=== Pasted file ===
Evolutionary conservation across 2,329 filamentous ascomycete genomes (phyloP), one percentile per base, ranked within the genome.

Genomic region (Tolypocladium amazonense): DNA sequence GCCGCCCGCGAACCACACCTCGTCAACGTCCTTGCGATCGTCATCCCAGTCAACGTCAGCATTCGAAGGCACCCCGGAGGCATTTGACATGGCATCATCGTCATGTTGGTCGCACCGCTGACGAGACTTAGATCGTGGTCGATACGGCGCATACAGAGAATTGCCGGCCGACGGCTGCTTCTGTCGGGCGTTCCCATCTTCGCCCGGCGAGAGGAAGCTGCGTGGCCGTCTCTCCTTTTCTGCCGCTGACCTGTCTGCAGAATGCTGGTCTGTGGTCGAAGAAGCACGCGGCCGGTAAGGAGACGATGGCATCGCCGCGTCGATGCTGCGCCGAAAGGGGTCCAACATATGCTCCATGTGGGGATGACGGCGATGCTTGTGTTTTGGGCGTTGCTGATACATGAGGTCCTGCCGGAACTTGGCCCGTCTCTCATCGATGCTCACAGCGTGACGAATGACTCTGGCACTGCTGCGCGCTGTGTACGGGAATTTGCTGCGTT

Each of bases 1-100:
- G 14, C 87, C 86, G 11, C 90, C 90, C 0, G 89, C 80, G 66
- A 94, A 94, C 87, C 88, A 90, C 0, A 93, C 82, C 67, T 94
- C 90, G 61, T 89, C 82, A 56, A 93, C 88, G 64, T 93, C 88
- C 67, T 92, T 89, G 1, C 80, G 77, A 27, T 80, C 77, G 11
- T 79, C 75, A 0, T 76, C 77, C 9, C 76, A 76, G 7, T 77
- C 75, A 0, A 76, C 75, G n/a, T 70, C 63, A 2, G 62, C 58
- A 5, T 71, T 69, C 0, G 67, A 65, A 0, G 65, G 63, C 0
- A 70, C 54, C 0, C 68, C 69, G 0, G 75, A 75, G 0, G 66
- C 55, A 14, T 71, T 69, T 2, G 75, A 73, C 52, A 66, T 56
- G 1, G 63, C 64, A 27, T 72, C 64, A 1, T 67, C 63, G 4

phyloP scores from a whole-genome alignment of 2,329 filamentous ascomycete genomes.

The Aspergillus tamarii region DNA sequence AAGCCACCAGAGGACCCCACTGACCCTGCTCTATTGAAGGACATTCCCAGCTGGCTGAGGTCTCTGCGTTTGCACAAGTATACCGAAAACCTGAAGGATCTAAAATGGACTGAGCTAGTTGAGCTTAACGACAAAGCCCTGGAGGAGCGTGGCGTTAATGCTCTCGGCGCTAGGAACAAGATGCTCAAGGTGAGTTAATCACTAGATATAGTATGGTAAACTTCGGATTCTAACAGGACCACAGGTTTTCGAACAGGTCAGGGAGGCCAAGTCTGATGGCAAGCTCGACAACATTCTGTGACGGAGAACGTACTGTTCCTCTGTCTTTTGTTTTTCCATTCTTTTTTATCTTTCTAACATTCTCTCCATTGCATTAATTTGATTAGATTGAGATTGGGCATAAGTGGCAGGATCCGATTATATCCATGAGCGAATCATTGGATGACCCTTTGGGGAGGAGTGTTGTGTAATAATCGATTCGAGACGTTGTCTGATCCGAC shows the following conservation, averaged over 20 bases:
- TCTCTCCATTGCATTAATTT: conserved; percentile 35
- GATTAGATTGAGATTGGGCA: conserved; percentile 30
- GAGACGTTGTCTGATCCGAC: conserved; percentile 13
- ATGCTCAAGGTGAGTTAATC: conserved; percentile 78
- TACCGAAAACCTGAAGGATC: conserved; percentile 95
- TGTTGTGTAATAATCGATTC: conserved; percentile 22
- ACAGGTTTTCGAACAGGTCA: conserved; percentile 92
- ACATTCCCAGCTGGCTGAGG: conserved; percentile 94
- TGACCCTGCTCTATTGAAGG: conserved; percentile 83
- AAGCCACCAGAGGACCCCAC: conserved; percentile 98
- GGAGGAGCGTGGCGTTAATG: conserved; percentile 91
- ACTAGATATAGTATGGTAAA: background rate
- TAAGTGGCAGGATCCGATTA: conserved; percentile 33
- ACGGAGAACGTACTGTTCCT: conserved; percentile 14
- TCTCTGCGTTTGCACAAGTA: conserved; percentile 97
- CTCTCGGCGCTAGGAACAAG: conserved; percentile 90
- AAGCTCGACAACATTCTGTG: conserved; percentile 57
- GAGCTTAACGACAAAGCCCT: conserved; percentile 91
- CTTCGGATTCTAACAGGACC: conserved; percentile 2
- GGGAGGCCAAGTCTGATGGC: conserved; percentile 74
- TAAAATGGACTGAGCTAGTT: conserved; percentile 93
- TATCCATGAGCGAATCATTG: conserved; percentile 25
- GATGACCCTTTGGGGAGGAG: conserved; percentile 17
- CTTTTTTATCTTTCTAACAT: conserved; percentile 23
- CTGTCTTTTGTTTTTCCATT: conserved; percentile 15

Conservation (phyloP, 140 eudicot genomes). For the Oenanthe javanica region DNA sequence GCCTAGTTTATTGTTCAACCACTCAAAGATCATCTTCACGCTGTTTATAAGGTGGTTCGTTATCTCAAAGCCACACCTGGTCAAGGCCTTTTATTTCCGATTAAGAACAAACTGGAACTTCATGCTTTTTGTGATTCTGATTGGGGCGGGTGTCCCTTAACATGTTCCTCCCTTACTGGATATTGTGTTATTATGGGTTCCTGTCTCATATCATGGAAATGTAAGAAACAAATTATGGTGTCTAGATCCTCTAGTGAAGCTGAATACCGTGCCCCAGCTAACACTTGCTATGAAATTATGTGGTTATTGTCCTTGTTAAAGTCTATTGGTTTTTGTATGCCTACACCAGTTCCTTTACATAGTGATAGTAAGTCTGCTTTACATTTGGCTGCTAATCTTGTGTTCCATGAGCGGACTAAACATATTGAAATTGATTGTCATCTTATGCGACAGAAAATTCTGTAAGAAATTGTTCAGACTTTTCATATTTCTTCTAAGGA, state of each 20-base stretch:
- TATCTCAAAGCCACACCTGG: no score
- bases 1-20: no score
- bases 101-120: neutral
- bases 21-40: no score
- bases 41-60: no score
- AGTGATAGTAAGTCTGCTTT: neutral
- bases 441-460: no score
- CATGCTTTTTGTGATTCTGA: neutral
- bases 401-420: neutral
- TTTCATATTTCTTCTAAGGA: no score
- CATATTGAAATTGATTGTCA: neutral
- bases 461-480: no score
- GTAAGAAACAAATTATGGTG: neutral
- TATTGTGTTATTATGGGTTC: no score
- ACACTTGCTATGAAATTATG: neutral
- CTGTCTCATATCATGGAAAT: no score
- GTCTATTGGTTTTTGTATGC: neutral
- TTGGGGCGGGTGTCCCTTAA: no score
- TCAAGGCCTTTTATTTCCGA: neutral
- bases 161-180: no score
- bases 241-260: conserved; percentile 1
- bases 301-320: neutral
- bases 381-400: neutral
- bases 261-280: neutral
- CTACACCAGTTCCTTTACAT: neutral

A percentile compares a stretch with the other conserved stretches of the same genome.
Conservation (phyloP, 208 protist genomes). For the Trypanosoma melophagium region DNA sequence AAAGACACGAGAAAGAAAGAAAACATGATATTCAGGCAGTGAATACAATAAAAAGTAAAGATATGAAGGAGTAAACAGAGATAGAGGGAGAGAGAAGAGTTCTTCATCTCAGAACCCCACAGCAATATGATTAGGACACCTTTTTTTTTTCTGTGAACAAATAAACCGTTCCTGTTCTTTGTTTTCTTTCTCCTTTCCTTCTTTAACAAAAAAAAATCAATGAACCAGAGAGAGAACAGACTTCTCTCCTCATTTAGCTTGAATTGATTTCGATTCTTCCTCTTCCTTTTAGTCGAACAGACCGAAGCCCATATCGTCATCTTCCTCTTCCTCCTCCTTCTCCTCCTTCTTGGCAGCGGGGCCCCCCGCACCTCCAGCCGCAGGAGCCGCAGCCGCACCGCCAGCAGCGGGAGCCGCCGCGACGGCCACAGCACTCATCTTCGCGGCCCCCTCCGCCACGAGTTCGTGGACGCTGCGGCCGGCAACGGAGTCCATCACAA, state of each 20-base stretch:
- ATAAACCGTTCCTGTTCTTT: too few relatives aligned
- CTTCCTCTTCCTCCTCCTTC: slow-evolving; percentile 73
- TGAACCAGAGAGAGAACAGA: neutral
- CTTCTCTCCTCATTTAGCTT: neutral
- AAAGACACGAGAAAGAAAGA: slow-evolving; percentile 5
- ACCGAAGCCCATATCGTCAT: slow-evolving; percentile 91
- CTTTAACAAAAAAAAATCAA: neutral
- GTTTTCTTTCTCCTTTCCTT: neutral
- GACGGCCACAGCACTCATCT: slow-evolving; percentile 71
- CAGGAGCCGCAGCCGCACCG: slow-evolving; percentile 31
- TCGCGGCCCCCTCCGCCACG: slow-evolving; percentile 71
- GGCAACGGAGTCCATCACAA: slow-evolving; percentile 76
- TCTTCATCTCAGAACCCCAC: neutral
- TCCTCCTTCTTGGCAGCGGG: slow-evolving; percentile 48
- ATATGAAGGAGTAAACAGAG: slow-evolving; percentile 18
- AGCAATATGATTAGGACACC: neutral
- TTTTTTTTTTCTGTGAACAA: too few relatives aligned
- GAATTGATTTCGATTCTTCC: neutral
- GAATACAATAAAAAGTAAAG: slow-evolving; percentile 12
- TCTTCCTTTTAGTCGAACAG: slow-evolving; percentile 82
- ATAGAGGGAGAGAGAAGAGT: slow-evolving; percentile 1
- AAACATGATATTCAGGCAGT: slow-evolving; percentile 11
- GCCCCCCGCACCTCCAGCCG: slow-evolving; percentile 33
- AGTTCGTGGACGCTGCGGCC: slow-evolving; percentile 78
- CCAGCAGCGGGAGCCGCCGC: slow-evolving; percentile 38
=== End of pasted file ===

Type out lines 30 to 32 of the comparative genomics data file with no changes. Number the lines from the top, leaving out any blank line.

- TCTCTGCGTTTGCACAAGTA: conserved; percentile 97
- CTCTCGGCGCTAGGAACAAG: conserved; percentile 90
- AAGCTCGACAACATTCTGTG: conserved; percentile 57